Head to head
Which is the best lens for capturing ultra-wide images? We pit a fisheye against a zoom
Nikon AF DX 10.5mm f/2.8G ED fisheye
Although it's designed for DX format D-SLRs this lens can be called a full-frame or diagonal fisheye. That’s because, unlike with circular fisheye lenses, the image circle it produces covers the whole of the image sensor, rather than just a central, circular region.
Like other diagonal fisheyes, this delivers an immense viewing angle of 180 degrees on the diagonal of the frame. That’s pretty astonishing, but less than the viewing angle of a circular fisheye, which is 180 degrees in both the horizontal and vertical planes.
Part of the attraction of a curvilinear lens is that it produces massive barrel distortion, which gives images their unique fisheye look. It can be a useful creative tool, but the attraction can soon wear thin for landscape and architectural photography.
Autofocus in this lens is driven from a motor in the camera body, via a screw mechanism in the mounting plate. This makes autofocus impossible with D3XXX- and D5XXX-series cameras, and other entry-level D-SLRs that don’t have a built-in AF motor.
The depth of field in this and other fisheye lenses is so enormous that you can keep close foreground objects and the distant horizon sharp simultaneously, even at wide apertures. Accurate focusing is largely unnecessary, so in fact cameras without AF are fine.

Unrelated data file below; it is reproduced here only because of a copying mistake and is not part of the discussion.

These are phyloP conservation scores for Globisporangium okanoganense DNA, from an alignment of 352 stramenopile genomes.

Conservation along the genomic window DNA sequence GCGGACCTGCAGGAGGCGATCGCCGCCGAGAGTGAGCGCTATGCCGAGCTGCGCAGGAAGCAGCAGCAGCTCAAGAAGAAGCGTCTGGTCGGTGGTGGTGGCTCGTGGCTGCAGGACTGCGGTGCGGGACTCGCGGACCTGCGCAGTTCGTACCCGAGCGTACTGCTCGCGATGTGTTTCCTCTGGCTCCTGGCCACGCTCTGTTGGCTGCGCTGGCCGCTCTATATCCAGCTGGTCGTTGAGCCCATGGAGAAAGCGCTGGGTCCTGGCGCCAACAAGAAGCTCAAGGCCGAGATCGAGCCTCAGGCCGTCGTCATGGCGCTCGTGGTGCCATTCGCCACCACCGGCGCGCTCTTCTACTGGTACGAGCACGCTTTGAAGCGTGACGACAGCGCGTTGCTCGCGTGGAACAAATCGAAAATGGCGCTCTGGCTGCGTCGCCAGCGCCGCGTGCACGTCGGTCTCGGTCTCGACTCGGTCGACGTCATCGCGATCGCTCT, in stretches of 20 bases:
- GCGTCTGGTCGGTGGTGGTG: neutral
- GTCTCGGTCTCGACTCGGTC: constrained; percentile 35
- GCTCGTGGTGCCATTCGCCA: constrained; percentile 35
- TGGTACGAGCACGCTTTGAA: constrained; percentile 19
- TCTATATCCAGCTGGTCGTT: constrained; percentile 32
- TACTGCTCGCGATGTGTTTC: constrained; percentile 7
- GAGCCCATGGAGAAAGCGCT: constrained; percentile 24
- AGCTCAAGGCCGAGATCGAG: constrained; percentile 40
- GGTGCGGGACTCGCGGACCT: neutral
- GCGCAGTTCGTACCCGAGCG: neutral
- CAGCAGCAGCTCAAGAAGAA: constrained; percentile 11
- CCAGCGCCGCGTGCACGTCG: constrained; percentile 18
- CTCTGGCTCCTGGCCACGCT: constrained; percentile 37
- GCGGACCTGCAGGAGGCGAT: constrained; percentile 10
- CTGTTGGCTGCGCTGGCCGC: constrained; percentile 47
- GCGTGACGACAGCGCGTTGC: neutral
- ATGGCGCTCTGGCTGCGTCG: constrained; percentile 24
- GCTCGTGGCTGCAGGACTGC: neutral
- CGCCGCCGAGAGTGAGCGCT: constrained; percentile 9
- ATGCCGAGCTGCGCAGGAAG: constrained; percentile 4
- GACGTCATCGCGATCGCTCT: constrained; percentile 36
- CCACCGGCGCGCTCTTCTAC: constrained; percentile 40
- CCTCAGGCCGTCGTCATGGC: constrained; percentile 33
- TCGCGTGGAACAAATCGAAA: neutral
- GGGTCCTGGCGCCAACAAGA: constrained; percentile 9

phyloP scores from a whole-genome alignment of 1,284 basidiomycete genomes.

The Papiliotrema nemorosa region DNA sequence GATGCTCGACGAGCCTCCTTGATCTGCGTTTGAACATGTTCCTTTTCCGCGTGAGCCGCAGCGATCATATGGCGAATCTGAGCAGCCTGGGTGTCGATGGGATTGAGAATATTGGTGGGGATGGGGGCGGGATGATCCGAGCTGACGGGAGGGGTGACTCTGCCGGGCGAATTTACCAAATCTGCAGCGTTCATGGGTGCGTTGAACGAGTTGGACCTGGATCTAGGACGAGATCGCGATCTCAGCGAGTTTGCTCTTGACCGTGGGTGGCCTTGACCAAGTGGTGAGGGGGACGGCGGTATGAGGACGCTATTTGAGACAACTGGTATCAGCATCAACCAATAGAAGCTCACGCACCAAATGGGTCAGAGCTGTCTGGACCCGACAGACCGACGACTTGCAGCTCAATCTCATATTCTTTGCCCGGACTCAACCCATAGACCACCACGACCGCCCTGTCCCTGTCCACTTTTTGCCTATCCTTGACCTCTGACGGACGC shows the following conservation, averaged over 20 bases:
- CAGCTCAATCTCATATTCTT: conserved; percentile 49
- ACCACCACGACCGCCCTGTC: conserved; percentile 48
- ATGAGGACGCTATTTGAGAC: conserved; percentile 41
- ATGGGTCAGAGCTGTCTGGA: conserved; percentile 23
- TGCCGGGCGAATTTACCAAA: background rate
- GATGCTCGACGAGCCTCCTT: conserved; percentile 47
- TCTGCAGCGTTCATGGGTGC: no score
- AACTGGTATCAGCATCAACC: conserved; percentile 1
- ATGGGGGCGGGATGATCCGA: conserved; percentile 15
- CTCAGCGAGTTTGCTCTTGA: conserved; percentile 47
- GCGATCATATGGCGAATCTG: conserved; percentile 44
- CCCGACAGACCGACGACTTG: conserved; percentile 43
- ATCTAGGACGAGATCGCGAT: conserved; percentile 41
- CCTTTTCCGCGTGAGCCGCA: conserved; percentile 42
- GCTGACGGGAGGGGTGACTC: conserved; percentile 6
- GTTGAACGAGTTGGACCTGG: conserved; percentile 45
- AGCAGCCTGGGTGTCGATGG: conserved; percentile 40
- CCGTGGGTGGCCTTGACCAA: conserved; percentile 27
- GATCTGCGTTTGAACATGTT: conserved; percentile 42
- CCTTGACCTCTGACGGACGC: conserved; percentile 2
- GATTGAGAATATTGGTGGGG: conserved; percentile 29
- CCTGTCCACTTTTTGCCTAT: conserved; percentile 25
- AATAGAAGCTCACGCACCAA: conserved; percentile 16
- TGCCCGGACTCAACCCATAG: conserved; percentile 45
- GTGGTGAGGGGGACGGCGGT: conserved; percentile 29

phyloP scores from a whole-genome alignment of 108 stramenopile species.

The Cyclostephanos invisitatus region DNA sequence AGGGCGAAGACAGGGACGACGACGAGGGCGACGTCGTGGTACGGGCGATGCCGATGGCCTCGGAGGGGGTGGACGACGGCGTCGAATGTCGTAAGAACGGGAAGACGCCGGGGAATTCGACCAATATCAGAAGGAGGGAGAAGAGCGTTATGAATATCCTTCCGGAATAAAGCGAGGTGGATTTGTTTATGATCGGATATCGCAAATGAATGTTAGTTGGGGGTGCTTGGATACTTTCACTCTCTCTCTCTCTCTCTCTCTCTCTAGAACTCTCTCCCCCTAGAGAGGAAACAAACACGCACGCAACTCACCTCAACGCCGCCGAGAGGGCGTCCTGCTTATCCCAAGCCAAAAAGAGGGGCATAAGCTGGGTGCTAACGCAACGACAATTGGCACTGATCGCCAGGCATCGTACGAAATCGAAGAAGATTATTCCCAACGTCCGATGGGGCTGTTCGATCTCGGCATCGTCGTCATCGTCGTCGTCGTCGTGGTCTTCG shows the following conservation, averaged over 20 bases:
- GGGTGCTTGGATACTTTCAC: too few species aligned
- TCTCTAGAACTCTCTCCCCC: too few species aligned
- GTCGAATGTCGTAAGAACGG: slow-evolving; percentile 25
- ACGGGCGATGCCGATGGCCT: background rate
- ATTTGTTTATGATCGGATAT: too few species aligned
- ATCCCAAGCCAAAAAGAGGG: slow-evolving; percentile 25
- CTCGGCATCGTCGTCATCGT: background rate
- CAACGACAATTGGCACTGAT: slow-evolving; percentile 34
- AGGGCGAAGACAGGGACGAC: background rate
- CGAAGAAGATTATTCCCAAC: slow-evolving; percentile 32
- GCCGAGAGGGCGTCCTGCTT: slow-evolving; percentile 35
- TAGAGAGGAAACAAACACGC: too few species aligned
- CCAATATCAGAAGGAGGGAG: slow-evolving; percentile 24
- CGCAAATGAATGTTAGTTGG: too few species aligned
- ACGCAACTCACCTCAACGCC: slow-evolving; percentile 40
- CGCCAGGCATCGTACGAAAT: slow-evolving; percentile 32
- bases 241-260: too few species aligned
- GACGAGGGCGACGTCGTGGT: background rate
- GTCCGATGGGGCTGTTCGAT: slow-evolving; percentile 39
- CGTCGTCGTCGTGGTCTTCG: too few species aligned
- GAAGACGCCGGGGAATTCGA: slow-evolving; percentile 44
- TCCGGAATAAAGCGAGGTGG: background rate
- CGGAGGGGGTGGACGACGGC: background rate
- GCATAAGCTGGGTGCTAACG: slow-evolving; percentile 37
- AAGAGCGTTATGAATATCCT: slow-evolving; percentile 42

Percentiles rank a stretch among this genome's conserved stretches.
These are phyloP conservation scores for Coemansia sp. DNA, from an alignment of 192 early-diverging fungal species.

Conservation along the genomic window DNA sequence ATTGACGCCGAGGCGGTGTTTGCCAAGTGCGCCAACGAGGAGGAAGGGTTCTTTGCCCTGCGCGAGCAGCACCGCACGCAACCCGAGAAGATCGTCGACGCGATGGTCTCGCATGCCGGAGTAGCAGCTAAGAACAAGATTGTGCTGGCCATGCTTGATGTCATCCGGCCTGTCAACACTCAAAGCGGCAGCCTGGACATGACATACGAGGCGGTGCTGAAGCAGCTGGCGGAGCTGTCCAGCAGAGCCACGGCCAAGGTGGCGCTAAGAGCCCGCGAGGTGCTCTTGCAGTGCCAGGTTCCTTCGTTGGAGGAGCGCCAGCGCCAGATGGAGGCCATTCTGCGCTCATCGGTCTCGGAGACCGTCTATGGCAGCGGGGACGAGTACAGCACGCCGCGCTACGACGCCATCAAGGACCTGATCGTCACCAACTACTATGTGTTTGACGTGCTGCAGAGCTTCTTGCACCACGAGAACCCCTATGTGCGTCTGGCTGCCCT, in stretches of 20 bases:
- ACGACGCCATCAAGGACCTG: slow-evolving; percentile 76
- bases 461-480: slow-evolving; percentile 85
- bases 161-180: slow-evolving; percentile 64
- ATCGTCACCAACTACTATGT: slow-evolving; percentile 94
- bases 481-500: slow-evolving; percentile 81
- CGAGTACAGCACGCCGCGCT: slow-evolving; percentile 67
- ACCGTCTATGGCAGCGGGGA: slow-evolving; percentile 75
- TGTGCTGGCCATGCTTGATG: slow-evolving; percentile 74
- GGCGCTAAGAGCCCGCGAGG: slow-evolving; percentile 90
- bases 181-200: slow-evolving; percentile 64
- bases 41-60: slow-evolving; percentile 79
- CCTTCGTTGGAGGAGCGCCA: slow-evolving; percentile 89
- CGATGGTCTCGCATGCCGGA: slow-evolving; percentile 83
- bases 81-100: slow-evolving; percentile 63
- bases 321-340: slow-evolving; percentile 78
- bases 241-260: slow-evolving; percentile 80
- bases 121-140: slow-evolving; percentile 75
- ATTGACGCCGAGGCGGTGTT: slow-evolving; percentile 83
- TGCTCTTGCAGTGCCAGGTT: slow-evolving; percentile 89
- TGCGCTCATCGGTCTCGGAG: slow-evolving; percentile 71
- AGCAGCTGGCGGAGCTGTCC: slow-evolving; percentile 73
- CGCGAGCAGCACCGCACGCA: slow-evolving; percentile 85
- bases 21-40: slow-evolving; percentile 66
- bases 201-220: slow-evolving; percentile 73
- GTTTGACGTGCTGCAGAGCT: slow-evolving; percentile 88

Sigma 8-16mm f/4.5-5.6 DC HSM
Whereas fisheyes are curvilinear optics, this Sigma is a rectilinear lens that aims to keep distortions to a minimum. Even so, it has the shortest focal length of any rectilinear zoom lens for Nikon D-SLRs, and correspondingly has the widest available viewing angle.
Even at its widest zoom setting, the Sigma loses out to the Nikon, with a maximum viewing angle of 'just' 121 degrees on the diagonal. But that’s noticeably more than on most ultra-wide zooms – the Nikon 10-24mm has a maximum viewing angle of 109 degrees.
Despite its extended maximum viewing angle, the Sigma produces less barrel distortion at its widest zoom setting than the Nikon 10-24mm rectilinear zoom lens, and there’s barely any distortion whatsoever towards the long end of the zoom range.
The Sigma lens has a ring-type ultrasonic autofocus system that is both rapid and whisper-quiet. It can autofocus on any Nikon D-SLR body, and comes complete with the usual provision of full-time manual override in Single AF mode.
It’s no match for a fisheye, but depth of field is still impressive. The hyperfocal distance at the widest zoom setting and an aperture of f/8 is 40cm, so everything from 20cm (measured from the focal plane near the rear of the camera) to infinity will be in focus.
Effective focal length (DX) 15.75mm Aperture range f/2.8 to f/22 Elements/groups 10/7 (1 ED) Autofocus Driven from camera body Minimum focus distance 0.14m Diaphragm blades 7 Filter Rear gelatin Diameter x length 63x63mm Weight 305g Price £585/$775
Effective focal length (DX) 12-24mm Aperture range f/4.5-5.6 to f/22 Elements/groups 15/11 Autofocus Ring-type ultrasonic Minimum focus distance 0.24m Diaphragm blades 7 Filter N/A Diameter x length 75x106mm Weight 555g Price £500/$700